There is also provided, in accordance with the invention method for security shield implementation in computer system software for protection of the computer system software from unauthorized access by a user. Preferably the method comprises means for controlling access to files of the computer system software by redirector means for intercepting a non-interactive command requests, file access requests, program access request, network, and the like, from a computer system user prior to forwarding the request to the operating system software, performing a rule check and a log event function using operating system call interception, returning a failed rule check request to the computer system user via open system call, and forwarding approved requests for continued processing to the operating system. Means for controlling access to interactive programs by redirector means for intercepting an interactive command from a user and returning failed rule check interactive commands to the user and to continue processing succeeded rule check interactive commands are provided. Then, the interactive commands or the non-interactive commands, file access requests, programs, networks, and the like, are forwarded for processing by the operating system software.

In FIG. 1, the security shield methodology 10 for computer system software of the present invention is shown according to a preferred embodiment of the invention. Preferably means for system call interception, utilized for controlling access to files, non-interactive commands, programs, networks, and the like, from a user of the computer system is achieved by system call interception 12 including the following sequence of steps: edit 14 (/tmp/temp), open 16 (/tmp/temp), and redirect the request via redirector 18. Redirector 18 is software which intercepts requests or commands from users and redirects the request to software means for examination and rule check as described below. Next the request is examined by performing rule checks and log events 20. If the rule checks for this particular application are failed 40, then the request is returned 24 by failure code to the user via open system call. If the request succeeds or passes the rule check 20 it is forwarded for further processing 28 of the request by the operating system.

Means for intercepting interactive commands such as access to interactive programs, is preferably achieved using interactive command interception 30, which controls access to interactive programs of the host software and other interactive programs. As seen in FIG. 1, interactive command interception 30 preferably comprises the steps of login 32, shown, for example, using user id "eric". The command is then routed to redirector 34 and the command then shunted to redirect exec and to login wrapper 36. All command inputs from the user to /bin/login are processed and checked 38 according to security rule checks such as check if user "eric" can login at this time of the day, and if the input is successful at passing the rule check, the succeeded rule check command 42 then is processed to redirect user input 44 to /bin/login, and the login output is redirected to the user using track keystroke trace for further processing. If the rule check is failed 39, then it is returned to user 40.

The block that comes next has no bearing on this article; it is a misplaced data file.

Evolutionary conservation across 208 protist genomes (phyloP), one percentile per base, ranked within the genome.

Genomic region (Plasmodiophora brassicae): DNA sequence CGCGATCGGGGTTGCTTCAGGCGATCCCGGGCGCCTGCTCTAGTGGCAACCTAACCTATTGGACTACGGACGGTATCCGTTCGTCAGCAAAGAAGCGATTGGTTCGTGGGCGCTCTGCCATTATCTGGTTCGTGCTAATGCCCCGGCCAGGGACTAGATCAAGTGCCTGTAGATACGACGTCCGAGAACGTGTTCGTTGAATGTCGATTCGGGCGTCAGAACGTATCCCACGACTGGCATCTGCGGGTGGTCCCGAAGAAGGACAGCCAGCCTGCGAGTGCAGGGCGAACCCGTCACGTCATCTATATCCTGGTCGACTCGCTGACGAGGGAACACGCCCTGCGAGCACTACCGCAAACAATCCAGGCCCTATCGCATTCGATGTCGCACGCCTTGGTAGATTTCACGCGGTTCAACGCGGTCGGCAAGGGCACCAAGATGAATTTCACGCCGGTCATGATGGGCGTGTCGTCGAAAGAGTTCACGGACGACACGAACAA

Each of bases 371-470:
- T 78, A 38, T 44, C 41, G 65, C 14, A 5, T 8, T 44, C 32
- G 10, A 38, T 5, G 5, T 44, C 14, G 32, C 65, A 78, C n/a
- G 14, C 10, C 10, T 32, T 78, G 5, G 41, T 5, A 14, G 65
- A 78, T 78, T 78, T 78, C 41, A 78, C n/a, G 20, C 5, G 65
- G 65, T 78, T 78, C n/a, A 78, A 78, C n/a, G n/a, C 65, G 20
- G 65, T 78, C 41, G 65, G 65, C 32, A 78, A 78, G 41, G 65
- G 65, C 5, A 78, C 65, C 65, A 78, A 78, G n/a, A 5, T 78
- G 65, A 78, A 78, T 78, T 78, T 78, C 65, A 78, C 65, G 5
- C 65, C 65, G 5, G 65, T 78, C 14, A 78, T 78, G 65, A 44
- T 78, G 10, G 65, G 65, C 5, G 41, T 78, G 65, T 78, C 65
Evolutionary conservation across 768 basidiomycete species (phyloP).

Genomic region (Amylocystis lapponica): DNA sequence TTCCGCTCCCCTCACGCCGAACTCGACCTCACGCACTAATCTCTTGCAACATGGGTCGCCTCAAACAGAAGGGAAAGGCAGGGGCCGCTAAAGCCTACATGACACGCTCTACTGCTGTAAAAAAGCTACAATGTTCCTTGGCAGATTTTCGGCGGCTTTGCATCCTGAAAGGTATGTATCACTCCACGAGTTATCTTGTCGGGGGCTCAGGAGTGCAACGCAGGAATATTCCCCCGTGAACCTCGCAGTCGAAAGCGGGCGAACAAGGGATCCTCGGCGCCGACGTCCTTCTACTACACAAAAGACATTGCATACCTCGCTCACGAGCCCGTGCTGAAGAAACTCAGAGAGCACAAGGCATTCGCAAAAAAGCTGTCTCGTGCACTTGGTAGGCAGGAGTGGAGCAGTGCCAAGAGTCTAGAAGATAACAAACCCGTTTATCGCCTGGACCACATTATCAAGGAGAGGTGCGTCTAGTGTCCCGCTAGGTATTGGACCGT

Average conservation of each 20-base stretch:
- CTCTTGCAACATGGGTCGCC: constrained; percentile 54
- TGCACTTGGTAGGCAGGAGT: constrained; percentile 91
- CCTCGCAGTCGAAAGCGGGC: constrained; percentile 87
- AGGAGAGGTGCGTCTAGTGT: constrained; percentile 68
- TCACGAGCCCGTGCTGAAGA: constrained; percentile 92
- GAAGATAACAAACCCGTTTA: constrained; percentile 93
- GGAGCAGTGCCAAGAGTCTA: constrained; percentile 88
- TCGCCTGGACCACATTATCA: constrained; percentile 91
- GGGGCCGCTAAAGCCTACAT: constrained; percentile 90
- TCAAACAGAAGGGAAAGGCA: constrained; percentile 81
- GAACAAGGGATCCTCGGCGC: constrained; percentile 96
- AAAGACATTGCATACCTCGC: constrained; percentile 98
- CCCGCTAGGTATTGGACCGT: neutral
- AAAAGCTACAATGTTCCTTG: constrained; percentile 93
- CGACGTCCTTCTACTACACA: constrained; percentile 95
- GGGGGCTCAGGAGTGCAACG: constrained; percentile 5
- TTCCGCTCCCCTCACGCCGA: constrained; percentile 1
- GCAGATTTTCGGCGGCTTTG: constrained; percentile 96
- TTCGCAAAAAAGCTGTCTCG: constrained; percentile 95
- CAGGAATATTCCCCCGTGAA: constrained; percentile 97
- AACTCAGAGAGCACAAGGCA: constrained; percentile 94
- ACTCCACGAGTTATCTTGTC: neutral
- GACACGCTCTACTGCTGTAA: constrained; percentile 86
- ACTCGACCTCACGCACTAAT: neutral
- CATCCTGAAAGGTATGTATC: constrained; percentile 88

With reference now to FIG. 2, a schematic representation of the preferred method of the present invention is shown where program access is represented by concentric circles and operating system 46 is shielded by concentric rings representing system call interception 12 for screening non-interactive commands 13 and file access 15, for example, and interactive command interception 30 for screening interactive commands 31. By combining both system call interception 12 and command interception 30, the present methodology provides Global Default Protection means and is an elegant and reliable means for implementing security shields for protection of any computer system software.

For example, in both UNIX and NT systems, a "Superuser" power program overrides all other system protections. The "Superuser" was designed to give one class of user absolute control over system administration activities and, in large organizations, this capability is typically assigned to many people. Superusers may remove any or all access controls, violate security policies, view and change any file, read anyone's e-mail, and remove passwords. Security in such software systems becomes an exponentially complex and expensive task in the presence of Superuser because all resources must be secured, monitored, and controlled against inadvertent Superuser attacks, as seen in FIG. 3. In addition to files 48 owned by the user, shared files 50 which are not sensitive, and shared files 52 which are sensitive, programs. operator commands, systems and network services are all vulnerable to Superuser threat and, therefore, must be protected.

In a UNIX system, for example, all access paths to system resources must be addressed to completely secure the UNIX system. Using the login access to systems as an example, other than via the system console terminal, can be achieved through many paths such as telnet, rlogin, rsh, X Window based login, XDM login, CDE login, and HP VUE login. However protecting the absolute file path, i.e. /a/b/temp, does not provide complete protection because alternative access through relative paths and symbolic links exist. Protecting against alternative access paths is especially important in the context of Superuser access as described. The present methodology provides complete protection for alternative access paths to resources without modifying the operating system code or system commands by using both system call interception and command call interception as disclosed.